The New York Times data blog, The Upshot has a data-dump piece illustrating the impact of the recession on various sectors of the economy. You can see the full hairball image at the top of the post but what I’ve highlighted is how the digital transformation of publishing has impacted the media business.
Up top you see that jobs associated with the printed word (as in, on paper) have suffered while those jobs involved with digital production have spiked upward. More specific details in the image below.
I had coffee with someone today and we got to talking about the economy in Japan. From what I was reading, the recent consumption tax hikes were hitting the Japanese economy hard but what this person told me was more nuanced. While old manufacturing jobs, the traditional backbone of the economy that Western journalists look to for an indication of health, were suffering (think Sony, Hitachi, Panasonic), newer businesses around design, software development and mobile advertising were booming.
Broad brushstrokes always gloss over the finer details.
GigaOM posted the audio to a fascinating session at last month’s paidContent Live conference. In it, there’s a great insight/throw down by Bob Bowman, CEO of MLB, Advanced Media. Right around the 15-minute mark Bob calls those that read metered sites such as nytimes.com without subscribing, rooting around their 25 articles/month limit are, “professional freeloaders” of no interest to advertisers. He goes on to state that mlb.com gets 4X the CPMs for ads served to their paid subscribers than the CPMs served to free, logged out users.
Bob’s argument is that media sites that have a paid audience are more valuable to advertisers. While the audience of subscribers may be smaller than the audience of drive-by readers via the social web & Google – it is the subscribers, the true fans, that are more valuable to a media company. While CPMs on non-paywalled sites are driven downwards by the infinite number of impressions on the public web, subscription audiences get better CPMs because advertisers know that subscribers have a relationship with the site on which they are running their ads. There is an opportunity to further increase CPMs by taking an editorial interest in making sure the advertising compliments, not competes, with the editorial, making the advertisements even more relevant.
The challenge for a subscription site is how to gain new subscribers. You will always have churn so you need new subscribers to come in and replace those that are lost. Free sites do not have this challenge. Paid sites always have a bar that new readers will have to clear to read their content and the broader question is how much do you show before you require a potential reader to pay? Give too much and they don’t realize the value. Give too little and they never scratch around enough to try.
One innovative method a desirable subscription site such at the wsj.com can try to bring more potential subscribers in the door is to have the occasional open house where paywalls are dropped and the public invited in to poke around. According to the presentation from where the slide above was pulled, advertisers have been pleased with the campaign delivering 126% of the impressions anticipated. While the profile of those that see those impressions may not be as well-defined as the logged in subscriber, they are still an attractive segment of aspirational readers and therefore suitable proxy for the core audience. I have not heard of other publications using this same tactic and how effective it is in gaining new subscribers. A paidContent piece written about the Open House concept suggested that the benefits may be primarily for advertisers but I’d be interested to hear how effective they are in gaining new subs as well.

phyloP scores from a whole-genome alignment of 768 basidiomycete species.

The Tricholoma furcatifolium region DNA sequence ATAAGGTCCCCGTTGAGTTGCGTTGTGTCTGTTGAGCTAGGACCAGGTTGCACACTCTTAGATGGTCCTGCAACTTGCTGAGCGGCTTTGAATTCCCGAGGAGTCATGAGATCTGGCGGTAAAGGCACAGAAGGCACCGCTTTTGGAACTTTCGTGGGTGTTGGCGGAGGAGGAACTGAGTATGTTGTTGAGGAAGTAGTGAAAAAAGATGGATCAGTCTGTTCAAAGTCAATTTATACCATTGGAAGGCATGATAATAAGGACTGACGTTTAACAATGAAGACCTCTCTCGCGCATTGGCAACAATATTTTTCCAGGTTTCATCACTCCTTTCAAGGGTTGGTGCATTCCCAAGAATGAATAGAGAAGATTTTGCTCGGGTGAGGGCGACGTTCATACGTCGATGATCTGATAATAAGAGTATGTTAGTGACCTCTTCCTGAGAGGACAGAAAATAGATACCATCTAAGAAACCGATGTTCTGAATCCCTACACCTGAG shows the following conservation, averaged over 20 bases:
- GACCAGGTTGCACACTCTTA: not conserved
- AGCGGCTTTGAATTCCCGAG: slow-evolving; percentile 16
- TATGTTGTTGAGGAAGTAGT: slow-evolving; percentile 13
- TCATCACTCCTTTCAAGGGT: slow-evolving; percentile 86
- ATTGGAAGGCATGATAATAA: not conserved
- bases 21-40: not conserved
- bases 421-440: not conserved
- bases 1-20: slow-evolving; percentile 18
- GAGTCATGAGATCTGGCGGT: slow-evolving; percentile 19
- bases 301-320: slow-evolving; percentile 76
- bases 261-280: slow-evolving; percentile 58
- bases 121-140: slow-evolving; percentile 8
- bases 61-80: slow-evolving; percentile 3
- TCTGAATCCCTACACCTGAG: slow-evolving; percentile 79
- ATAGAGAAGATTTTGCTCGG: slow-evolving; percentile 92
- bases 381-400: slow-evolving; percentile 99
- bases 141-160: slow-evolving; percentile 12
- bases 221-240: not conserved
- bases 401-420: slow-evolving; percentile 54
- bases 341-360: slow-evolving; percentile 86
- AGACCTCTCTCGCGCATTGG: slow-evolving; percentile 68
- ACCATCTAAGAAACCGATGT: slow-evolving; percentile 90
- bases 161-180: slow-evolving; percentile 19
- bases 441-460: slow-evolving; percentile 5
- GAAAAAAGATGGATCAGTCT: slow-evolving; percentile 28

I watched Mad Men last night and as I DVR’d through the latest three episodes it struck me that the regular spots of Lincoln and Johnnie Walker featuring Roger Sterling and Joan Holloway blurred the lines between content and advertising. The brands are as much a part of the identity of the series as the characters. The two compliment each other perfectly so it makes perfect sense to have them underwrite each episode in just the same way it fits that Jaguar would invite me to enjoy 24 hours with The Wall Street Journal.
It’s gone now but someone that I follow on twitter pointed out that it’s been six years since Adrian Holovaty posted, A fundamental way newspaper sites need to change In this post, Holovaty, the man behind the micro-news site everyblock.com, and, as far as I’m concerned, the original data-journalist, speaks to the new landscape in which newspapers sit and how they need to change to serve their new readership that is used to links that let them dig thru to the original source of information.
He also speaks of an ancillary value to taking data out of the content blob which is a newspaper article and storing it as meta-data alongside a story.
Then there’s the serendipity advantage. When I worked for LJWorld.com, we worked with the local weathermen to create a weather site that displayed the weathermen’s forecast for the next few days. I made them a Web interface that let them enter the predicted high temperature, low temperature and sky conditions — all in separate database fields. There really wasn’t any reason to use separate fields for these values other than the fact that the site’s design called for presenting the temperatures in a different color than the conditions, and we didn’t want the weathermen to have to remember to insert the HTML coloring codes in the right place. But it wasn’t until several months later that we reaped some real benefits of databasing the information, when we were putting together Game, an exhaustive database of local little-league teams and games. (Yes, you read that right.) We created a page for every little-league team and every little-league game, and when it came time to create the game pages, one of us said, “You know, these games tend to rain out a lot. It’d be really cool if we could somehow display the weather forecast for each game.” And, boom! One of us realized that we already had weather forecast data, in nice, sliceable-and-diceable format, thanks to our database populated by the weathermen. Ten minutes later, our little-league pages displayed weather forecasts. Serendipity.